As pointed out above, it has been established that the formation of interferon in a host organism can be stimulated by the therapeutic administration of both active and inactive viruses, however, a serious disadvantage of the therapeutic administration of such viruses is the simultaneous induction of virus-specific antibodies in the host organism which makes more difficult or prevents repeated administration of such viruses for stimulating the non-specific defense mechanisms because of the danger of allergization and/or anaphylactic shock within certain time intervals.
Additionally, there are many quite different microorganisms and substances which can cause formation or interferon by the host organism. Such microorganisms may be bacteria, endotoxins, phyto-haemaglutinins, natural and synthetic ribonucleic acids, such as, for example, polyinosinpolycytidylic acid (Poly I:C) as well as certain synthetic polymers possessing anionic character, for example, polyvinyl sulphate, polyacrylic acid and polymethacrylic acid as well as pyrane copolymers [Y.K.S. Murthy and H. P. Anders, Angew. Chem. internat. Edit. 9 (1970) 480-488]. However, these substances all suffer a serious disadvantage in that they are too toxic, for example, they cannot be physiologically degraded (as synthetic polymers) or that they show other strong side effects (as Poly I:C), so that they cannot be used clinically [Y.K.S. Murthy and H. P. Anders, Angew. Chem. internat. Edit. 9 (1970) 480-488; Nature 223 (1969) 715-718].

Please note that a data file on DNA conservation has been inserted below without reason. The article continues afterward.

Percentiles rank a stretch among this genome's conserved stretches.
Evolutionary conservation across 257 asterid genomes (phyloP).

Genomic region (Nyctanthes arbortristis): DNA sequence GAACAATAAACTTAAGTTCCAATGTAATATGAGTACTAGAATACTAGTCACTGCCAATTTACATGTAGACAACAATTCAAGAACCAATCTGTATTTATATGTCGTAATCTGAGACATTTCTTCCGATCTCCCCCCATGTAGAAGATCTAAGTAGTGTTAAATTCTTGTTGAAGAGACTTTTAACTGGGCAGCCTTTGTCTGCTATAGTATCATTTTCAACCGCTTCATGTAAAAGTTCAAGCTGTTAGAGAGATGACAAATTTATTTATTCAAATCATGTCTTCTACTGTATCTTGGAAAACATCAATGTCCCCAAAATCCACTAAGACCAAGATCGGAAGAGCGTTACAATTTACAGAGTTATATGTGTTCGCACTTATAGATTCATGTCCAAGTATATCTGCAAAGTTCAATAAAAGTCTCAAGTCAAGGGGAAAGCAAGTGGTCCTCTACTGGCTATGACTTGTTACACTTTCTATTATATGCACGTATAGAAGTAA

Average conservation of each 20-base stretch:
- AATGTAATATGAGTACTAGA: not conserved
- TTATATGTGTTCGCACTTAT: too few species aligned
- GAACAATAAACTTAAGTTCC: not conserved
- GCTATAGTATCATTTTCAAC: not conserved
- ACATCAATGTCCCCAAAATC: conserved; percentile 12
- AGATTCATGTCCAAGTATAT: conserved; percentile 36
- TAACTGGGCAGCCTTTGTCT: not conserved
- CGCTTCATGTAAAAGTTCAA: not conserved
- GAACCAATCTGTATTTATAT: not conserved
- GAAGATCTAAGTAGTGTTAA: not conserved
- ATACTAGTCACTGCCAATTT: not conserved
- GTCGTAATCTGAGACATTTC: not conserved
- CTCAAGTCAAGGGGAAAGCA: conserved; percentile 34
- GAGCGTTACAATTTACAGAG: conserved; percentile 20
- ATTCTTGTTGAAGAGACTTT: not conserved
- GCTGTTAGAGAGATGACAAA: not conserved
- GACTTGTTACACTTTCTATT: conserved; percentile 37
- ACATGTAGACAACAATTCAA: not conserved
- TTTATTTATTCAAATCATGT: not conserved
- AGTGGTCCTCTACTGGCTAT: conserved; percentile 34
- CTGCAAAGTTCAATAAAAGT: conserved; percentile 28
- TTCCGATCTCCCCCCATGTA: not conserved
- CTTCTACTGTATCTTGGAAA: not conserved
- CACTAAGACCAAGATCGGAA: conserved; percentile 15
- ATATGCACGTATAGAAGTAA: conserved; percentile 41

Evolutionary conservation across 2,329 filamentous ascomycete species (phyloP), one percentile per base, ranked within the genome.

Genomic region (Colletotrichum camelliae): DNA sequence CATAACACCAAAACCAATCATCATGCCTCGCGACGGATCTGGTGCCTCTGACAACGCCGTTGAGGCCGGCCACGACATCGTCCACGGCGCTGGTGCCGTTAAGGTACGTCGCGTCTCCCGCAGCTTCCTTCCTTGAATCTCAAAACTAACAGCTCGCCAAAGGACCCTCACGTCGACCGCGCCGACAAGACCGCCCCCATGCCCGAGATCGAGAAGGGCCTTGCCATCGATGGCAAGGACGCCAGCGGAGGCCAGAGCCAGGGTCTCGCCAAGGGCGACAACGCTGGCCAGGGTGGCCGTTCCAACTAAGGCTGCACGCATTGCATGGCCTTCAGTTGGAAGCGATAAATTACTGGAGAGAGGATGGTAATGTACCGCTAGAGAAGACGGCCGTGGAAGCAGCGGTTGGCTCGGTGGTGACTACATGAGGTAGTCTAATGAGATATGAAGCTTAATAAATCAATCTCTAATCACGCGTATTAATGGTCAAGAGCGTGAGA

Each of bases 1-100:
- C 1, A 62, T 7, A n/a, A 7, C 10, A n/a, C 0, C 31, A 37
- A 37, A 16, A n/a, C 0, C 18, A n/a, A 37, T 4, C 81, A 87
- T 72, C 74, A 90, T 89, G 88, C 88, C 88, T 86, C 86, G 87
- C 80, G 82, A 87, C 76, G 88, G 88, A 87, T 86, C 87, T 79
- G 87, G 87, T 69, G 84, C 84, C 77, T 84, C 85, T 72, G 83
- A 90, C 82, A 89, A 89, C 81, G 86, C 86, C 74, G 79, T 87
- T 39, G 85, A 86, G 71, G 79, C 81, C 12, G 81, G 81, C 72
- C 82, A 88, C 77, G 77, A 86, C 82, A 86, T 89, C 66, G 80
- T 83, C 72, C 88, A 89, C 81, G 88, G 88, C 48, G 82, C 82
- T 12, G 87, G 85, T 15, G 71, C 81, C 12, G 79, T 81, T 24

It has now been discovered that novel, non-antigenic virus can readily be produed which non-specifically stimulates the novel defense mechanism of a host organism with a detectable non-specific induction of interferon. The aforesaid term "non-antigenic" here and in the following means "incapable to cause an immunological cross-reaction with the original virus". The invention is of great value in that viral strains attenuated, in accordance with the invention, upon administration to a host organism neither cause the clinical symptoms characteristic of the virus nor reacts with an immune reply by formation of specific, detectable antibodies towards the original virus. The non-specific stimulation of the defense mechanism (in the host organism), for example, in the form of an interferon induction, on the other hand remains maintained. Furthermore, viruses attenuated in accordance with the invention are well tolerated and do not show the symptoms of toxicity mentioned in connection with the variety of microorganisms and substances mentioned above
In accordance with the invention, a method is now provided for the production of an attenuated virus that stimulates the natural defense mechanism of a host organism without simultaneously having an antigenic effect, in which method a viral strain is passed through a plurality of tissue-cultures until no virus specific immune reply towards the original virus, but only a non-specific induction of interferon, in a host organism, can still be detected.